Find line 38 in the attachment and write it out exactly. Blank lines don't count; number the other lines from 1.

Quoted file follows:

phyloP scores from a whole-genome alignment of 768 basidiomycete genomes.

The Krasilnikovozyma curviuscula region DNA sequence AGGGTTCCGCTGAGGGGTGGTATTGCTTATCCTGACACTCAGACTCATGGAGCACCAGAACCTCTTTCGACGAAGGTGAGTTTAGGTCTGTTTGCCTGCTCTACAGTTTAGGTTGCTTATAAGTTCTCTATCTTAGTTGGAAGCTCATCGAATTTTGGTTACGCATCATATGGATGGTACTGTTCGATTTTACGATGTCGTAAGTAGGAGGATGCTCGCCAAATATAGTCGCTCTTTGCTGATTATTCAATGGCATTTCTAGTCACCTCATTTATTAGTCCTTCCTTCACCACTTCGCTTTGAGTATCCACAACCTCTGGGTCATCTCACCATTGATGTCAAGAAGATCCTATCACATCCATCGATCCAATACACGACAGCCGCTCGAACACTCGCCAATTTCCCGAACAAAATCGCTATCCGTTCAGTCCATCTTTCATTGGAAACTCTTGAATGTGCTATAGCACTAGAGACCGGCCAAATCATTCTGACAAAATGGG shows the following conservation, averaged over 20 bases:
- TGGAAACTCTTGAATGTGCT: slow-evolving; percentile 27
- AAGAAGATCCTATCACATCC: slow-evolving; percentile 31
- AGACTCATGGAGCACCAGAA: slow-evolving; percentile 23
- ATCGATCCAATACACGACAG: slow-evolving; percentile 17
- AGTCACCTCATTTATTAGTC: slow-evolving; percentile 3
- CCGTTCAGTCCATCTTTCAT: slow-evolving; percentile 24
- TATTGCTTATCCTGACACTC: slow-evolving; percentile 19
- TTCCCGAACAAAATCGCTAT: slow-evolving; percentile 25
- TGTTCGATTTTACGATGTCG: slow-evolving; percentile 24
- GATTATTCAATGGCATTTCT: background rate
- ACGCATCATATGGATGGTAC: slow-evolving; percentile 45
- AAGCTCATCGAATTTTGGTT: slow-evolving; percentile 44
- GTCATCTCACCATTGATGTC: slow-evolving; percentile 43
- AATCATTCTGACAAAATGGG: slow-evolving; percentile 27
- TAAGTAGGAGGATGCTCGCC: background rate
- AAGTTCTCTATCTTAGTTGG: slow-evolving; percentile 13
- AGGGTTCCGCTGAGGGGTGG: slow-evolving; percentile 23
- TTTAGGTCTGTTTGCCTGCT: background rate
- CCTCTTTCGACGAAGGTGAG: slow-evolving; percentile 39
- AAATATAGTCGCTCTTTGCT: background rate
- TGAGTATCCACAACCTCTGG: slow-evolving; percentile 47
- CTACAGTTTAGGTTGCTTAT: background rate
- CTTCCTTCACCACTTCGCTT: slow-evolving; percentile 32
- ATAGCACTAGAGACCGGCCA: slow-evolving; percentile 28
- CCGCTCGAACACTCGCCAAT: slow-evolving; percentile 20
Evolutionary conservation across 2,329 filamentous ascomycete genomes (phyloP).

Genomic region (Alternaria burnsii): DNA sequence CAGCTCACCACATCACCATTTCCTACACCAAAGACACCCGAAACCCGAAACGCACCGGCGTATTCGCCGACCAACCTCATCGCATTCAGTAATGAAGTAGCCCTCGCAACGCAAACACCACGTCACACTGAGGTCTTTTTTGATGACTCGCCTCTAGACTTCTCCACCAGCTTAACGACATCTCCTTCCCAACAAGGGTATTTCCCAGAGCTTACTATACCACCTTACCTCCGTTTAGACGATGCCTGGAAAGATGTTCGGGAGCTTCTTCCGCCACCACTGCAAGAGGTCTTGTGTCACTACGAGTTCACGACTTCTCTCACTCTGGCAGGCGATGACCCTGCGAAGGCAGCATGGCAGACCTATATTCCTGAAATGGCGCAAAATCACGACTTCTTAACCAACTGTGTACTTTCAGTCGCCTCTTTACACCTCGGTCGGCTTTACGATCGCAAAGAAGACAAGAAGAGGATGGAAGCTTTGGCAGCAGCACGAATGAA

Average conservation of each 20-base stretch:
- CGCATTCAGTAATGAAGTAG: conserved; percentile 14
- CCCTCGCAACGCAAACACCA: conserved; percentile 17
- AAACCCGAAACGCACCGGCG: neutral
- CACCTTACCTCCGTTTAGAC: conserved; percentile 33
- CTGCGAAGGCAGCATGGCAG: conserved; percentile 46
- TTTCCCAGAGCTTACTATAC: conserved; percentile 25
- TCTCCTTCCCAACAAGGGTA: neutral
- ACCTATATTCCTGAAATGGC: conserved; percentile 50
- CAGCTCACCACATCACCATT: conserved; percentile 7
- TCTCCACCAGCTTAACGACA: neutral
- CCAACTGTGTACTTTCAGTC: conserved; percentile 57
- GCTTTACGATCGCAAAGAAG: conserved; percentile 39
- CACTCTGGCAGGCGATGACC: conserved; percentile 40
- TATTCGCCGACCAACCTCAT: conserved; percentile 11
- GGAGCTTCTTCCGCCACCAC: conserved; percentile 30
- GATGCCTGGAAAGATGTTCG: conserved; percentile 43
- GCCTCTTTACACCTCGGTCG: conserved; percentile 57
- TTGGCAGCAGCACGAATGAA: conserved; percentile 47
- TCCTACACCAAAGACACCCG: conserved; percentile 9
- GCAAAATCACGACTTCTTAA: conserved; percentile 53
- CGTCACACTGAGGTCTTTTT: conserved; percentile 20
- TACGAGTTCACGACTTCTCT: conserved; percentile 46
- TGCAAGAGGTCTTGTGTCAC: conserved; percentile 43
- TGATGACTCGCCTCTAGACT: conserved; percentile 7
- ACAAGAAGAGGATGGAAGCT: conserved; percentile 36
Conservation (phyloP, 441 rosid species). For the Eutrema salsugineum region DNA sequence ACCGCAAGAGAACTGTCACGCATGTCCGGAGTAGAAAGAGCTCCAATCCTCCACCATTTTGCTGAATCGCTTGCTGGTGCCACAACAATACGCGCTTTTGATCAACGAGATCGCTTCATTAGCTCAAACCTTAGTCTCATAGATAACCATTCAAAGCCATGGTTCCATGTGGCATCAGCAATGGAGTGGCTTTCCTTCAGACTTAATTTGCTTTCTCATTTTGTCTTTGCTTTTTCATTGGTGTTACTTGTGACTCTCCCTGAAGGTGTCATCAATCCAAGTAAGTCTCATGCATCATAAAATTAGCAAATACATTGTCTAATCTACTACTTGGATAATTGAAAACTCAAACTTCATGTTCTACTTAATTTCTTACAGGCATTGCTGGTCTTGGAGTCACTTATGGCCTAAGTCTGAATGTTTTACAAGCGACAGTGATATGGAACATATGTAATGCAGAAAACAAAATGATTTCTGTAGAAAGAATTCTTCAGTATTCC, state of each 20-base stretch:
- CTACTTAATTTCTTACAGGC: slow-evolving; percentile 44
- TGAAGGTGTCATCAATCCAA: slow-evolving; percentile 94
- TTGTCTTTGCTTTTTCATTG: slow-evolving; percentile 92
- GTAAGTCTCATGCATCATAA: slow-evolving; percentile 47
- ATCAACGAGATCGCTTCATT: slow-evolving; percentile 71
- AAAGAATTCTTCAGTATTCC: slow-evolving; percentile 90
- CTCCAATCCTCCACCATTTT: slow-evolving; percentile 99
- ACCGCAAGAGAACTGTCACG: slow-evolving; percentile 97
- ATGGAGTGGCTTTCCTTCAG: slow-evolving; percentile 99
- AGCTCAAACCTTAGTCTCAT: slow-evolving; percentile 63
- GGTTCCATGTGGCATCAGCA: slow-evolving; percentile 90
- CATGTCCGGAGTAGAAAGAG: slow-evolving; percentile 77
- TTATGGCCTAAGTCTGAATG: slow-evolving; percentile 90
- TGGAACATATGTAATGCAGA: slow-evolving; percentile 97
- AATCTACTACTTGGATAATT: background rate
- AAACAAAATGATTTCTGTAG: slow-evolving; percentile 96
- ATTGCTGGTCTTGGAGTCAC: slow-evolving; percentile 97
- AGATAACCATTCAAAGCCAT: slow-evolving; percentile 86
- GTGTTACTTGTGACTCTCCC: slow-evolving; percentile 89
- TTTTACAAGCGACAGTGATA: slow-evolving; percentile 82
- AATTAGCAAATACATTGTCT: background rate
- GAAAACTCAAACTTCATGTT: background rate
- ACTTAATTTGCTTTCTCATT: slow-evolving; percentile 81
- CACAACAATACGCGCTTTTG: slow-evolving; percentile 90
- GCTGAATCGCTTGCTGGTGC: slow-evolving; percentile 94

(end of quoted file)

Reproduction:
- ACCTATATTCCTGAAATGGC: conserved; percentile 50